Parent Communication

This is the first in a series from Lessons From the Classroom designed to help teachers improve parent communication. 

School does not begin in my district for another week. However, as all teachers know, parent communication begins well before students walk through the classroom door. As I was preparing to answer emails from parents of this year’s new batch of students yesterday, I found myself reflecting back on what I have learned about effective parent communication over more than thirty years of teaching. Yes, 30! Knowing that starting the off on the right foot with parents is paramount to a successful and pleasant year, I distilled my thinking into three main points, or keys.

Take the time to introduce yourself and your classroom in a vibrant, enthusiastic manner. When writing your first email, letter or blog post for parents, remember that for parents, sending a child to you each day is a big deal. They are counting on you to do your very best to care for and nurture that very special person. Present yourself and your classroom in an enthusiastic, happy manner and parents will begin the school year with a positive image of you even before their child walks through your door. What’s more, they will communicate that feeling to their child and the child’s excitement at being in your class will also be piqued, an added bonus! Click here for an example of this, a recent posting I made to my classroom blog.

No matter how tired you are or how badly your day has gone, always strike a positive tone when returning an email or phone call from a parent. I cannot stress this enough, even if what the parent has said or written irritates you, or you feel unfairly criticized. Starters such as, “Thank you for taking the time to share your thoughts and questions with me. I am really enjoying getting to know Suzie, and I can already see what a very (creative, kind, hardworking – choose a positive observation applicable to the child).” Or, “I am so glad that you contacted me. Working together is key to a great year for your child.” If you don’t have the energy to put into a carefully crafted response or you’re feeling too annoyed, respond when you feel more refreshed. But don’t wait too long, which leads to my third key to effective parent communication.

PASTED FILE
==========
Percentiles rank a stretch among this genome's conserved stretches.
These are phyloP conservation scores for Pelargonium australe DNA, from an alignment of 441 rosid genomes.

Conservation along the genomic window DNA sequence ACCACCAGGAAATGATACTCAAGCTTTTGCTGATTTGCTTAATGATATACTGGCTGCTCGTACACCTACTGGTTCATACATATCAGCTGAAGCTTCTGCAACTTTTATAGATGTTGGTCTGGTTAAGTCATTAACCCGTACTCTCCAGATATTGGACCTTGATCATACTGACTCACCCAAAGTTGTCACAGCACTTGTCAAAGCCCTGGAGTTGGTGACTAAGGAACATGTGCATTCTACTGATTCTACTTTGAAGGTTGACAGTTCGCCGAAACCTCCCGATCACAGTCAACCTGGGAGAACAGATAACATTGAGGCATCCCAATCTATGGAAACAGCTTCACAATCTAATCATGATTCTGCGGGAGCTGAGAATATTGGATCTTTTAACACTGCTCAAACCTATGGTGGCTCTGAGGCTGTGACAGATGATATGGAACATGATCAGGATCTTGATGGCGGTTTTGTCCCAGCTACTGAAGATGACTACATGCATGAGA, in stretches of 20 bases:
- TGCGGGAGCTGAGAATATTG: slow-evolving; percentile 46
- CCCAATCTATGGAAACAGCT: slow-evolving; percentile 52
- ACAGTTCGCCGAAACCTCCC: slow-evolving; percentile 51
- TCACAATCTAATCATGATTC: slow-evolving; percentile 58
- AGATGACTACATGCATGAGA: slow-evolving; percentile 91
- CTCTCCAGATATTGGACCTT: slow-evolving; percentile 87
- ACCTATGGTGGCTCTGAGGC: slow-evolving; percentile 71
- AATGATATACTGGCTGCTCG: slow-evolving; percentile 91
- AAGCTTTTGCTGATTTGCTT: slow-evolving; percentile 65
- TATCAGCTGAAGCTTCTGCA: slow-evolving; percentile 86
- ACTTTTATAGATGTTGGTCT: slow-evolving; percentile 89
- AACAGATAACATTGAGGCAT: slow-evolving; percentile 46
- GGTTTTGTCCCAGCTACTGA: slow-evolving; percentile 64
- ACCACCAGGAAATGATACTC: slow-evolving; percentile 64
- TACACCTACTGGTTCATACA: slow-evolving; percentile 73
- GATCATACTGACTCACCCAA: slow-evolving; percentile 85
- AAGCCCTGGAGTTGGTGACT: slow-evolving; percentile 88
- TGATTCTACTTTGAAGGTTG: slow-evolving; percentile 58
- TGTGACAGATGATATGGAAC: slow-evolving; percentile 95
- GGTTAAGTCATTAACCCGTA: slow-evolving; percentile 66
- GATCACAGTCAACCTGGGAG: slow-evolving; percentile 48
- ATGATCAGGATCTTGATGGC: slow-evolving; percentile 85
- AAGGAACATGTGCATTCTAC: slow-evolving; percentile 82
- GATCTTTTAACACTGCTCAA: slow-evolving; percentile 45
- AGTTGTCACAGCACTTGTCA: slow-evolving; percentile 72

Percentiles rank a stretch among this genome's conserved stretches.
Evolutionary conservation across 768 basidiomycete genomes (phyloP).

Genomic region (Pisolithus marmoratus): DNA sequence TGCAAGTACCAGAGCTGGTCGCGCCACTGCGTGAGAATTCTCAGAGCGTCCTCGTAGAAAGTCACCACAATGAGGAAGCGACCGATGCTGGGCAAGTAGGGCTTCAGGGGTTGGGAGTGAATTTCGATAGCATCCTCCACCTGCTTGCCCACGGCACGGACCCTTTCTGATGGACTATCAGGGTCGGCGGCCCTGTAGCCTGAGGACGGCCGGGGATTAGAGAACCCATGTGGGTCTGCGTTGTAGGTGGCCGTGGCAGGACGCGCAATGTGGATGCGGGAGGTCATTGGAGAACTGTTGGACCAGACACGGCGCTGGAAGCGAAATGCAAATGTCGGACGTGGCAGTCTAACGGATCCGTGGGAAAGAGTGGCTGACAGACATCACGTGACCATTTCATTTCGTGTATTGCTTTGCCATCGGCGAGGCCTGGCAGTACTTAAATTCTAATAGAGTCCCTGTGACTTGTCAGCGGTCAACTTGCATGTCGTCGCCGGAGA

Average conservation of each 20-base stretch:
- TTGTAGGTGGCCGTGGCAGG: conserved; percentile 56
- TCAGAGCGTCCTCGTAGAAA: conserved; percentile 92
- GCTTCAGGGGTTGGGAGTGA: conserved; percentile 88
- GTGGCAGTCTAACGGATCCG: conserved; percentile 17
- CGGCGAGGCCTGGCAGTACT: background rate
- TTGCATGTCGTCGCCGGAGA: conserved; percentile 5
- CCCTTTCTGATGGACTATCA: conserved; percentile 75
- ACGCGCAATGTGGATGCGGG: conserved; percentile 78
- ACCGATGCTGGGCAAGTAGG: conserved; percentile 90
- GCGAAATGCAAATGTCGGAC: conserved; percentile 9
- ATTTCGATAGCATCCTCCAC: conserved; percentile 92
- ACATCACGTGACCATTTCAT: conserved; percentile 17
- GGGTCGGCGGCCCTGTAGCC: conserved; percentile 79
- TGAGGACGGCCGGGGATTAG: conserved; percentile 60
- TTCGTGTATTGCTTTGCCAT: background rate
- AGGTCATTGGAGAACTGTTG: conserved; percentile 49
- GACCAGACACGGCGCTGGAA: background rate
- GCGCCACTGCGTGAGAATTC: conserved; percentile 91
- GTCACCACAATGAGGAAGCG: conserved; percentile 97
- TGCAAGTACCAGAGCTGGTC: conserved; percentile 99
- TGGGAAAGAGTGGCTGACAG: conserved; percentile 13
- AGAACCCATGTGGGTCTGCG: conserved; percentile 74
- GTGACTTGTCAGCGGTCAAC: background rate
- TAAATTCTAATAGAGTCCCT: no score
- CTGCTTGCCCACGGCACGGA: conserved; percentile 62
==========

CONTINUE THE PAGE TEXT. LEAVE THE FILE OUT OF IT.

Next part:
Respond to parent contact promptly, within 24 hours – sooner if you can. Over the years, parents have repeatedly told me how much they appreciate the promptness with which I respond to them. Doing so builds trust and good will. If the situation requires more time before I can fully respond, perhaps because I need to speak with other school staff or do some investigating with students, this is what I do: I thank the parent for their contact, explain that I need to do some checking and assure the parent that I will respond the moment I have more information. Then I make sure to follow through, another key to building a positive relationship. Even though the child is one among many you are charged with, to the parent that child is more precious than just about anyone in his or her life. Addressing a question or concern quickly not only calms the parent’s worries, it leaves the parent with a positive image of you as a caring, dedicated teacher – a “review” they will spread to other parents.

In my next post, I offer tips on how to share unpleasant news with parents and what to do when a parent is upset. If you go to the sidebar and follow my blog by email, you’ll automatically hear when I add a post here.

Thank you for your interest in my ideas. In addition to teaching, I create lessons for Teachers Pay Teachers. Visit my store to browse the products I offer, several of which are free. Two lesson packages of timely note are my newest, The United States Constitution, perfect for Constitution Day, coming quickly on September 17, and a perennial fall favorite Pumpkin Writing.

A graduate of Tufts University (BA Child Study) and the University of Southern Maine (MSEd. Educational Leadership), Ingrid Whitaker has been an elementary school teacher in Cape Elizabeth, Maine for more than 30 years. Ingrid has taught kindergarten and second grade in addition to 4th grade. Maine’s recipient of the Presidential Award for Excellence in Science Teaching and a finalist for Maine Teacher of the Year, Ingrid creates lessons for Lessons From the Classroom in addition to teaching. Her highly-rated, complete print-and-go lessons are available on a wide range of engaging topics. The mother of three grown daughters and a son, Ingrid lives in Wiscasset with her husband Ethan and their Maine Coon Cats, Mr. Bates and Mr. Tufts.

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